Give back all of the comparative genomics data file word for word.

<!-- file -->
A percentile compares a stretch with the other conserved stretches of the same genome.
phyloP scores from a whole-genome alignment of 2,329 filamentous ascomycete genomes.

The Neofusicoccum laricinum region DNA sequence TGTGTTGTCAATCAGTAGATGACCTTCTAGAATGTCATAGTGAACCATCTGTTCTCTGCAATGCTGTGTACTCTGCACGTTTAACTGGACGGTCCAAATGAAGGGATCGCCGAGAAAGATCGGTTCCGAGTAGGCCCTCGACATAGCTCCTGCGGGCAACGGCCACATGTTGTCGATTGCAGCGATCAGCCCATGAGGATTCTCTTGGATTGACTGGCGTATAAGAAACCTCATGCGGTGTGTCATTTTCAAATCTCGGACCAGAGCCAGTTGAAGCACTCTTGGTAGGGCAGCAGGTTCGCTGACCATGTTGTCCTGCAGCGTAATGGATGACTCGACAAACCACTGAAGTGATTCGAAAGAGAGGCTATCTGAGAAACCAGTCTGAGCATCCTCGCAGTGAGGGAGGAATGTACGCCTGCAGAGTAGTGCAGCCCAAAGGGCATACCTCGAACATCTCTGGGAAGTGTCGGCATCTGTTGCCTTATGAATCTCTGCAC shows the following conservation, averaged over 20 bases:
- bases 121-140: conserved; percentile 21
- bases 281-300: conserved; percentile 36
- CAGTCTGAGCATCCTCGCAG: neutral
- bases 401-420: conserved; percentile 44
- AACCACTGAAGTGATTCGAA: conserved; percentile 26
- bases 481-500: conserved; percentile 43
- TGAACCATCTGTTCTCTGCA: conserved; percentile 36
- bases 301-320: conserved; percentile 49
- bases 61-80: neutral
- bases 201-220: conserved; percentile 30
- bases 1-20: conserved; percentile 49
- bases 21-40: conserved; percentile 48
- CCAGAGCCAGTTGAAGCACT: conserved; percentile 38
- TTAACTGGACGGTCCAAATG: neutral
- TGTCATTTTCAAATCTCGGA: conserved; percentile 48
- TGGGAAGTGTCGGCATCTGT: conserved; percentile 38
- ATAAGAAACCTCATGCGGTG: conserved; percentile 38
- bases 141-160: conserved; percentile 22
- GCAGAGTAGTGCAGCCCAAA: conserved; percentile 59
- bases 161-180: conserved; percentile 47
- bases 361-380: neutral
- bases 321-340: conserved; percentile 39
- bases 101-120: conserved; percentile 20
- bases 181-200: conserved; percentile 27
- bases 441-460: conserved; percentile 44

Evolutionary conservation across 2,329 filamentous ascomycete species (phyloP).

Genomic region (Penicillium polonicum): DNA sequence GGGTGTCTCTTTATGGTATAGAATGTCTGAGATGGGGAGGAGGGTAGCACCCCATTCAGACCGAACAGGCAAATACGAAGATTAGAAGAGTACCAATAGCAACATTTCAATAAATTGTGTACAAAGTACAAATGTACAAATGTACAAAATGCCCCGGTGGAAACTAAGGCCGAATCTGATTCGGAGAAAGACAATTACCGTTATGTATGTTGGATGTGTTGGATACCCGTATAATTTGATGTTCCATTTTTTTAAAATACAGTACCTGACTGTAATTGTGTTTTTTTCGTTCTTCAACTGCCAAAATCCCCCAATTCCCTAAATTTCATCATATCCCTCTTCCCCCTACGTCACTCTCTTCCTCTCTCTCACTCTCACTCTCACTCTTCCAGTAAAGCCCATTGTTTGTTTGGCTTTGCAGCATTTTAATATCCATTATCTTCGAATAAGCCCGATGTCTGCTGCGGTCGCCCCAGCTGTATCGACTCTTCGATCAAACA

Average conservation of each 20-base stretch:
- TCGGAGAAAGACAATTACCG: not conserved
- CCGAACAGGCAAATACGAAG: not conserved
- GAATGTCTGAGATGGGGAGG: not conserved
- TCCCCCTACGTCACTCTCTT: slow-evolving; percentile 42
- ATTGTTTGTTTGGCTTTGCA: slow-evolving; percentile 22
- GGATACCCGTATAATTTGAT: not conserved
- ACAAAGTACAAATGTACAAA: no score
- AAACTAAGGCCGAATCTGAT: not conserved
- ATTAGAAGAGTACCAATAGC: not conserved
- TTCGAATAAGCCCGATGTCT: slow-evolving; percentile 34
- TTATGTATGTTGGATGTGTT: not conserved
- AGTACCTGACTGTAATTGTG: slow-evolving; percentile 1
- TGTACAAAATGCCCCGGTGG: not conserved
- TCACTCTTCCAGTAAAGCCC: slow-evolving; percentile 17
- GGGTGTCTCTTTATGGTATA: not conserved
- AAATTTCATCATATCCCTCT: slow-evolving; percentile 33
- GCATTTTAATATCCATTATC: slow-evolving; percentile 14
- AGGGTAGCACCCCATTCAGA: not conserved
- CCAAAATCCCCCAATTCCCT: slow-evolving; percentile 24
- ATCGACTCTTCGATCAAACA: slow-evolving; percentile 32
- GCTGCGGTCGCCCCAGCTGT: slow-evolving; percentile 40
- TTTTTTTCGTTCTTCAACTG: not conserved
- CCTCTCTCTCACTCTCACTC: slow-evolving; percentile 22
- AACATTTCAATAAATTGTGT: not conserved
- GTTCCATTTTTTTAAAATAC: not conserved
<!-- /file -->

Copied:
A percentile compares a stretch with the other conserved stretches of the same genome.
phyloP scores from a whole-genome alignment of 2,329 filamentous ascomycete genomes.

The Neofusicoccum laricinum region DNA sequence TGTGTTGTCAATCAGTAGATGACCTTCTAGAATGTCATAGTGAACCATCTGTTCTCTGCAATGCTGTGTACTCTGCACGTTTAACTGGACGGTCCAAATGAAGGGATCGCCGAGAAAGATCGGTTCCGAGTAGGCCCTCGACATAGCTCCTGCGGGCAACGGCCACATGTTGTCGATTGCAGCGATCAGCCCATGAGGATTCTCTTGGATTGACTGGCGTATAAGAAACCTCATGCGGTGTGTCATTTTCAAATCTCGGACCAGAGCCAGTTGAAGCACTCTTGGTAGGGCAGCAGGTTCGCTGACCATGTTGTCCTGCAGCGTAATGGATGACTCGACAAACCACTGAAGTGATTCGAAAGAGAGGCTATCTGAGAAACCAGTCTGAGCATCCTCGCAGTGAGGGAGGAATGTACGCCTGCAGAGTAGTGCAGCCCAAAGGGCATACCTCGAACATCTCTGGGAAGTGTCGGCATCTGTTGCCTTATGAATCTCTGCAC shows the following conservation, averaged over 20 bases:
- bases 121-140: conserved; percentile 21
- bases 281-300: conserved; percentile 36
- CAGTCTGAGCATCCTCGCAG: neutral
- bases 401-420: conserved; percentile 44
- AACCACTGAAGTGATTCGAA: conserved; percentile 26
- bases 481-500: conserved; percentile 43
- TGAACCATCTGTTCTCTGCA: conserved; percentile 36
- bases 301-320: conserved; percentile 49
- bases 61-80: neutral
- bases 201-220: conserved; percentile 30
- bases 1-20: conserved; percentile 49
- bases 21-40: conserved; percentile 48
- CCAGAGCCAGTTGAAGCACT: conserved; percentile 38
- TTAACTGGACGGTCCAAATG: neutral
- TGTCATTTTCAAATCTCGGA: conserved; percentile 48
- TGGGAAGTGTCGGCATCTGT: conserved; percentile 38
- ATAAGAAACCTCATGCGGTG: conserved; percentile 38
- bases 141-160: conserved; percentile 22
- GCAGAGTAGTGCAGCCCAAA: conserved; percentile 59
- bases 161-180: conserved; percentile 47
- bases 361-380: neutral
- bases 321-340: conserved; percentile 39
- bases 101-120: conserved; percentile 20
- bases 181-200: conserved; percentile 27
- bases 441-460: conserved; percentile 44

Evolutionary conservation across 2,329 filamentous ascomycete species (phyloP).

Genomic region (Penicillium polonicum): DNA sequence GGGTGTCTCTTTATGGTATAGAATGTCTGAGATGGGGAGGAGGGTAGCACCCCATTCAGACCGAACAGGCAAATACGAAGATTAGAAGAGTACCAATAGCAACATTTCAATAAATTGTGTACAAAGTACAAATGTACAAATGTACAAAATGCCCCGGTGGAAACTAAGGCCGAATCTGATTCGGAGAAAGACAATTACCGTTATGTATGTTGGATGTGTTGGATACCCGTATAATTTGATGTTCCATTTTTTTAAAATACAGTACCTGACTGTAATTGTGTTTTTTTCGTTCTTCAACTGCCAAAATCCCCCAATTCCCTAAATTTCATCATATCCCTCTTCCCCCTACGTCACTCTCTTCCTCTCTCTCACTCTCACTCTCACTCTTCCAGTAAAGCCCATTGTTTGTTTGGCTTTGCAGCATTTTAATATCCATTATCTTCGAATAAGCCCGATGTCTGCTGCGGTCGCCCCAGCTGTATCGACTCTTCGATCAAACA

Average conservation of each 20-base stretch:
- TCGGAGAAAGACAATTACCG: not conserved
- CCGAACAGGCAAATACGAAG: not conserved
- GAATGTCTGAGATGGGGAGG: not conserved
- TCCCCCTACGTCACTCTCTT: slow-evolving; percentile 42
- ATTGTTTGTTTGGCTTTGCA: slow-evolving; percentile 22
- GGATACCCGTATAATTTGAT: not conserved
- ACAAAGTACAAATGTACAAA: no score
- AAACTAAGGCCGAATCTGAT: not conserved
- ATTAGAAGAGTACCAATAGC: not conserved
- TTCGAATAAGCCCGATGTCT: slow-evolving; percentile 34
- TTATGTATGTTGGATGTGTT: not conserved
- AGTACCTGACTGTAATTGTG: slow-evolving; percentile 1
- TGTACAAAATGCCCCGGTGG: not conserved
- TCACTCTTCCAGTAAAGCCC: slow-evolving; percentile 17
- GGGTGTCTCTTTATGGTATA: not conserved
- AAATTTCATCATATCCCTCT: slow-evolving; percentile 33
- GCATTTTAATATCCATTATC: slow-evolving; percentile 14
- AGGGTAGCACCCCATTCAGA: not conserved
- CCAAAATCCCCCAATTCCCT: slow-evolving; percentile 24
- ATCGACTCTTCGATCAAACA: slow-evolving; percentile 32
- GCTGCGGTCGCCCCAGCTGT: slow-evolving; percentile 40
- TTTTTTTCGTTCTTCAACTG: not conserved
- CCTCTCTCTCACTCTCACTC: slow-evolving; percentile 22
- AACATTTCAATAAATTGTGT: not conserved
- GTTCCATTTTTTTAAAATAC: not conserved